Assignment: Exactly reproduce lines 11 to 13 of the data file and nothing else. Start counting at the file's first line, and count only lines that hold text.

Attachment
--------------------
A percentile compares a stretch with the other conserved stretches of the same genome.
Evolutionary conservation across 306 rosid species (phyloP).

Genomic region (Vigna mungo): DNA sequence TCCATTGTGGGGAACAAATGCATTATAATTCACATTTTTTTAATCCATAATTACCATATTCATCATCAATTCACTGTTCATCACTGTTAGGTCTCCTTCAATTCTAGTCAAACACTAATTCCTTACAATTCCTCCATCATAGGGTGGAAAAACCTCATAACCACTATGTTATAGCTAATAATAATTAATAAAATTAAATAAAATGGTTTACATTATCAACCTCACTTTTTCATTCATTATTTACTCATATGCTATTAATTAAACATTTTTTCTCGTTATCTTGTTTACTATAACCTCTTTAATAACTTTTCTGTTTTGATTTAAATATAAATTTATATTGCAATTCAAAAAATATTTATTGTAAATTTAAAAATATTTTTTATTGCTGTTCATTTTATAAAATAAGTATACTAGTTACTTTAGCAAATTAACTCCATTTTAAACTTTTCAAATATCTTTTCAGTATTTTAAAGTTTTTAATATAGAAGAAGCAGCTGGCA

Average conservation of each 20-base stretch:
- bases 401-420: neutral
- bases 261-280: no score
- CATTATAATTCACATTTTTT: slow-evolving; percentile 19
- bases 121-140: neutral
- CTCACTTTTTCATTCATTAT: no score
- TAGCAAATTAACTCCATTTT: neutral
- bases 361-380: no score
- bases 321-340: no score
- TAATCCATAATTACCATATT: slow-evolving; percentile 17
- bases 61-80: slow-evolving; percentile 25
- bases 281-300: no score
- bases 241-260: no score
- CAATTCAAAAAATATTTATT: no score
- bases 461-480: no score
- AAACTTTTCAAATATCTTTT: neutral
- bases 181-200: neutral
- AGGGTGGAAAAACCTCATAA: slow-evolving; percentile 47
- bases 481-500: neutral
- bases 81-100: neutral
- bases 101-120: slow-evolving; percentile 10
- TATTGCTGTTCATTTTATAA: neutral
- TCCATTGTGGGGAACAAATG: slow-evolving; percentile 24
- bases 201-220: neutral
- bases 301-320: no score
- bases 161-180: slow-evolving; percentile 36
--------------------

- bases 361-380: no score
- bases 321-340: no score
- TAATCCATAATTACCATATT: slow-evolving; percentile 17